But what is a fast fire? The definition didn't exist at the time and still isn't backed by scientific research. More factors play into a fire's speed than the use of gasoline. A jolt of air from a suddenly burst window or contact with combustibles like fabric or newspaper can affect fire's behavior as dramatically as a can of petroleum.

Evidence that suggested a hot fire also inspired suspicion of arson. Melted metal, shiny, alligator-like patterns on wood or crazed, or cracked, glass in windows were all sure signs that gasoline or rocket fuel must have been used to accelerate the inferno.

"If I see crazed glass on a report then I know I'm dealing with a bona fide idiot," Lentini says.

The shattered glass is caused, not by extreme heat, but by extreme cooling – like when water from a fire hose hits hot glass.

The expression "hot fire" is also questionable, says Duval.

"Define a hot fire," he says. "If you touch it, does it burn your hand?"

How investigations work today

Real fire investigations lack the glamor and speed that they do on television, investigators say. Detecting the source and origin of a fire is a process, and one that can become highly meticulous and technical when done right.

"It takes a lot longer than it does on CSI," says Duval. "Some of these things are very tedious and it's piecing together tiny pieces of evidence."

Two texts, both produced by the NFPA, set the standards for the who and how of fire investigation. The first, NFPA 921, was published in 1992 and is a detailed how-to manual for conducting a fire investigation. The second, NFPA 1033, sets the skill qualifications for investigators.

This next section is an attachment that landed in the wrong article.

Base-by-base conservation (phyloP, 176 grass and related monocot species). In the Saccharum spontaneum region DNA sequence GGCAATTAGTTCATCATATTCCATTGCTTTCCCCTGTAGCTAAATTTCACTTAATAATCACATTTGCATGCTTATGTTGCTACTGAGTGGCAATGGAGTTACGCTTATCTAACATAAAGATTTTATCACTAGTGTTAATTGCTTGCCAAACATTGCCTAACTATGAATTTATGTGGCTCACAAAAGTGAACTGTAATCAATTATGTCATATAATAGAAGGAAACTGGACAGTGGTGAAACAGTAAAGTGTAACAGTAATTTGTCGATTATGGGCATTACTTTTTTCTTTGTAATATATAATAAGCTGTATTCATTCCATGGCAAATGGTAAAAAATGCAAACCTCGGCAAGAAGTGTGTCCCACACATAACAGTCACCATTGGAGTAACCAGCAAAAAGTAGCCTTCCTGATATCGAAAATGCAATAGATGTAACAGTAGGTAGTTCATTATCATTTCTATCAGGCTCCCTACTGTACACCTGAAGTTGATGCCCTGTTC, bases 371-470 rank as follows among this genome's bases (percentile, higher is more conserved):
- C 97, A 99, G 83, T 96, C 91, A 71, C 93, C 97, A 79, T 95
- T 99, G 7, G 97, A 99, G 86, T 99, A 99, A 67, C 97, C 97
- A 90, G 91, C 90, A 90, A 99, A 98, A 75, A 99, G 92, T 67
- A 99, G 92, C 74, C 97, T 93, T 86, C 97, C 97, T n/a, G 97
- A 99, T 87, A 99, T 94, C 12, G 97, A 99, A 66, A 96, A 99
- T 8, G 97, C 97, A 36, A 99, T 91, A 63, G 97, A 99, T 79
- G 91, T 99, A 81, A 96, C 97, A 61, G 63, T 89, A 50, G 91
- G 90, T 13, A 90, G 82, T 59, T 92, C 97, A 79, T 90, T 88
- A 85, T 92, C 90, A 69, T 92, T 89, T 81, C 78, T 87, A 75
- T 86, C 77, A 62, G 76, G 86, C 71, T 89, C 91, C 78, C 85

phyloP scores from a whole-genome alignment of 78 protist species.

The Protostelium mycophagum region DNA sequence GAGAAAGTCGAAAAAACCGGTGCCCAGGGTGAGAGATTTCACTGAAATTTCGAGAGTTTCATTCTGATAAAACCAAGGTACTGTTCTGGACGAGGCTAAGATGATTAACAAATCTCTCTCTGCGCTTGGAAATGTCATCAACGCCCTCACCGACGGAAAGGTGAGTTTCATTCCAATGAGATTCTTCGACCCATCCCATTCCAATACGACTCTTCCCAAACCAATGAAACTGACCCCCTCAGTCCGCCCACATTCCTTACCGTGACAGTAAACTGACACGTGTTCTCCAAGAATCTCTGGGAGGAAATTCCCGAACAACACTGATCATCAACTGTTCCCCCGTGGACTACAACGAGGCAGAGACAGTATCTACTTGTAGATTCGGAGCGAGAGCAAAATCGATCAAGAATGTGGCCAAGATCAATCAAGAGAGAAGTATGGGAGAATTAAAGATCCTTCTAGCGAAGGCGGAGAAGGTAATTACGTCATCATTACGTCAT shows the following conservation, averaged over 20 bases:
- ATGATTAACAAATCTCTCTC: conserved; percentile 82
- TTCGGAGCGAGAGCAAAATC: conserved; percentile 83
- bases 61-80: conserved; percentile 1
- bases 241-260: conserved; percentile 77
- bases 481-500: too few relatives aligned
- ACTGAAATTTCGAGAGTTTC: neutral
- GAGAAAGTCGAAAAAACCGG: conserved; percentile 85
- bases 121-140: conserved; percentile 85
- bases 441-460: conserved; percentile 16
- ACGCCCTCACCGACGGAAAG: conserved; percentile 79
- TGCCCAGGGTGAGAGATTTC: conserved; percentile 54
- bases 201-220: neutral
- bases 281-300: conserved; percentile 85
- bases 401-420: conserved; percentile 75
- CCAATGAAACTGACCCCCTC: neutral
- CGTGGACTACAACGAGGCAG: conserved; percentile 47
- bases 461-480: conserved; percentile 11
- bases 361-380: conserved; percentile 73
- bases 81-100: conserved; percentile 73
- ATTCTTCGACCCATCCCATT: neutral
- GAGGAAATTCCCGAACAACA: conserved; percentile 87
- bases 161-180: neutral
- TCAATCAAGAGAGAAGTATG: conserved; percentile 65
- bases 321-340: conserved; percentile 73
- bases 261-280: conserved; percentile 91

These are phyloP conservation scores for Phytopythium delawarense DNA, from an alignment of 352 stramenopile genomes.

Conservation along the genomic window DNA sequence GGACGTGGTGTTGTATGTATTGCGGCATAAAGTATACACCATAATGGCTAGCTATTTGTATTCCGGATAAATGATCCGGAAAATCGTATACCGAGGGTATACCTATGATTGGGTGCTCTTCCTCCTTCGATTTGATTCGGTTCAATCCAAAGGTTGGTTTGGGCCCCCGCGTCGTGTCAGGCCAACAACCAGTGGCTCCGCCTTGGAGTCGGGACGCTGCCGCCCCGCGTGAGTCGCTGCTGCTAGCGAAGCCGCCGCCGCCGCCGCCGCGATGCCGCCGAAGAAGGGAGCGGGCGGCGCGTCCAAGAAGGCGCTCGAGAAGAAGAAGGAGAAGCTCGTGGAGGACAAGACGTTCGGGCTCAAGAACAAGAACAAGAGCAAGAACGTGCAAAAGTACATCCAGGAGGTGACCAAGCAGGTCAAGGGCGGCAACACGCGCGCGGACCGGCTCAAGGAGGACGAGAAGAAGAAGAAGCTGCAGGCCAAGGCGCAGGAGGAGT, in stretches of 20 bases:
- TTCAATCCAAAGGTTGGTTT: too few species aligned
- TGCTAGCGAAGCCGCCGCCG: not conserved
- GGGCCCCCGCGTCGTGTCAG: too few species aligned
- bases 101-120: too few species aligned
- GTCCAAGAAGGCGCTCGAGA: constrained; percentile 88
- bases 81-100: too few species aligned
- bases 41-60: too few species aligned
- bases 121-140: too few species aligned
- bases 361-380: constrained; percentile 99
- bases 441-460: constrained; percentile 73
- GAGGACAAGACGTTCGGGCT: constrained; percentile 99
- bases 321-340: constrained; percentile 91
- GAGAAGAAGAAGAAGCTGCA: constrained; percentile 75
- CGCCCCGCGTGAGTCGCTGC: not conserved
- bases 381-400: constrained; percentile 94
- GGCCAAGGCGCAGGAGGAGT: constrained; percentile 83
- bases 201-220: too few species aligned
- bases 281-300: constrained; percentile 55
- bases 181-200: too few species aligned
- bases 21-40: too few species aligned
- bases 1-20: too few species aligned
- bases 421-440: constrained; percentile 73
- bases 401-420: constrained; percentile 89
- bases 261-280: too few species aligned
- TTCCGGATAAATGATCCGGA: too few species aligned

"You might call it the Bible of how to conduct a fire investigation in North America."

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Chasing Fires


Read the CUNY J-School team's full report on arson in New York City, then and now.

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Ken Willette, a former fire chief and manager of the NFPA's Fire Protection Division, says that "921 really focuses on scientific method and promotes it."

Lentini calls NFPA 1033 the minimal requirement for fire investigators, but thinks that most departments don't invest enough into doing the work that a proper and thorough investigation requires.

"We get firemen and fire investigators and those are two different skill sets," he says. "If you don't have the education to understand your training you're not going to be a good investigator."

That slow and methodical approach to fire solving isn't always feasible in big cities, where fire marshals are tapped to investigate high volumes of fires. The FDNY's Bureau of Fire Investigation reported that their 120 fire marshals took on more than 6,000 cases in 2012.

One fire marshal in the department described a triage system, where time and resources depend on the severity of a case. Speaking without authorization from the FDNY, he requested his name not be used.

"When we walk into a room, we start at the area of least damage and move toward the area with the most," the fire marshal says. "Sometimes you have to stand back first."